In the spring of his first year at the school he came to see me. “
“It’ll soon be Ascension Day,” he said. “I would like to celebrate it here with some of our students.”
“What do you have in mind, Robert?” I asked him.
“Well, I think we should get as close to heaven as we can, and then have our celebration. I’ve found a dusty old staircase in the main building, and it leads up all the way to the roof. We could have our Ascension Day service there.”
“Good idea,” I said. And every year that’s what we did.
The story of Christ’s ascension into heaven is full of meaning, some symbolic, some almost political, but it is neglected in many Protestant churches. Some sects take the Ascension more seriously than others. My wife Bea has the diaries of her grandmother, who grew up in a Mennonite family, and it is clear from what she wrote that Mennonites make a very big deal of the Ascension. For them it seems much more important than Christmas or Easter. In the Episcopal church people sometimes seem to view the Ascension as a bit of an afterthought, tacked on as a sort of postscript to the main events of the nativity, the passion and the resurrection. We get the idea that Jesus, having finished his earthly assignment, is taken up into heaven to sit at God’s right hand and just hang about until it’s time for the second coming. Meanwhile, we are left to get on with our lives, muddling along as best we can, sustained by the memories of Jesus’ earthly life and work, and hoping that when Judgment Day finally dawns we will not be found too wanting.
That of course is a limited, superficial view of the Ascension. Because the Ascension is most emphatically not about absence. The whole point is that in the Ascension Jesus is not leaving us. As our King of Kings and Lord of Lords, the ascended Christ is very present indeed. He has told us: ‘I am with you always, to the end of the age’. After the Ascemsion he is as involved as he ever was, but now he is not just our teacher and friend, showing us how life should be lived. He is power, he is glory, he is God. And as he sits at God’s right hand he takes charge. Christ ascended is in charge of God’s Kingdom. Now and always. We have sometimes tended to look at the Kingdom of God as a distant dream, an ideal, something towards which we should work, something that should be our ultimate objective.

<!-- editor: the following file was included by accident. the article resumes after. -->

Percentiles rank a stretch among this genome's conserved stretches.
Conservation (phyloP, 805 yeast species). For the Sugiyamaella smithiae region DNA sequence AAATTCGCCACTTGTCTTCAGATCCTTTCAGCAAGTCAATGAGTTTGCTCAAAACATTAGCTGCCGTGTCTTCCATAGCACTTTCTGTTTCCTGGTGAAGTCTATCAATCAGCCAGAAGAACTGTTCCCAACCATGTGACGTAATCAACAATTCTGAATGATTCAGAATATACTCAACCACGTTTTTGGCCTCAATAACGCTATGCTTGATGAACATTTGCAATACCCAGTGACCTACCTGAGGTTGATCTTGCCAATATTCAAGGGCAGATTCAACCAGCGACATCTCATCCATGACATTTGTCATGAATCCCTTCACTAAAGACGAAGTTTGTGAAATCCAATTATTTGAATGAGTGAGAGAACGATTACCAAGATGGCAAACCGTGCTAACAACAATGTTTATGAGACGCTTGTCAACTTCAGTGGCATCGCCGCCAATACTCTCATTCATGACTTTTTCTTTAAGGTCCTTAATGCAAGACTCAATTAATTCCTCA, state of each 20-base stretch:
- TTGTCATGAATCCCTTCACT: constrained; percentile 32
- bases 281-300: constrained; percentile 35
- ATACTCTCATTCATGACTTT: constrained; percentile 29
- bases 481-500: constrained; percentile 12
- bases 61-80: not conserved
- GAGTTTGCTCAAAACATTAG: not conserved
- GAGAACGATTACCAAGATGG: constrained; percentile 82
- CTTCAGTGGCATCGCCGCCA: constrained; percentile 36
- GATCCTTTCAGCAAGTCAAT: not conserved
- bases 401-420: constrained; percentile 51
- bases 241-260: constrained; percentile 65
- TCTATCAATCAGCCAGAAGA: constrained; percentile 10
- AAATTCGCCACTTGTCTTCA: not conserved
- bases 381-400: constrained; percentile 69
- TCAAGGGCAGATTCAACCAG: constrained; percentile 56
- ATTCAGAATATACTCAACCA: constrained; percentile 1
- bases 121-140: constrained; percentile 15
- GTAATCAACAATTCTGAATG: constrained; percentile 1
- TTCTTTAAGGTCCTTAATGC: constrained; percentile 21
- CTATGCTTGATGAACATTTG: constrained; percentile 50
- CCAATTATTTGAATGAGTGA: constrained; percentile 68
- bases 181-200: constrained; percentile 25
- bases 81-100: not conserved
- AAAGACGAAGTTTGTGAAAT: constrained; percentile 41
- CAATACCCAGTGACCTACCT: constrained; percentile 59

But here we come to the astounding thing about the Ascension. The ascended Christ, seated at God’s right hand, establishes beyond any doubt that the Kingdom is here. The Kingdom is now. The ascended Christ is no longer some kind of heir-apparent. He is in charge. There is no greater authority. There is no higher power. And, more astounding still, Christ in glory has a place for you and for me in the Kingdom he has established and over which he reigns. But how, you may ask, are creatures like you and me going to measure up to filling such a place? The disciples may well have had such a question in their hearts as they stood gaping up into the sky. But Jesus answers it. ‘You,’ he says, ‘will be clothed with power from on high.’
So what is that power? With all our faults, all our shortcomings, all our weaknesses, how are you and I empowered to take up our place in Christ’s Kingdom? Fortunately, there’s a simple answer. It’s that you and I have the power to love God and to love each other. That’s all we need to do – although of course it isn’t always as simple as it sounds. But how inspiring it is to think that the ascended Christ decides to entrust his established Kingdom to us, to give us the task of strengthening it, developing it perfecting it – and, yes, enjoying it. How inspiring, and how challenging. If we are to learn anything from the message of the Ascension, surely it must be that you and I have work to do. Fortunately, it is glorious work. It’s the best kind of work we can ever engage in. It is, in the fullest possible sense, a labor of love. We know that Jesus loves us enough to die for us. We know that we have the power to love God and to love each other. So let’s get to work. It’s time to roll up our sleeves and do whatever we can to enhance the Kingdom, and as we do, we are celebrating in the best possible way the ascended, glorified and divine Christ Jesus our Savior and our Lord.
10 May 2018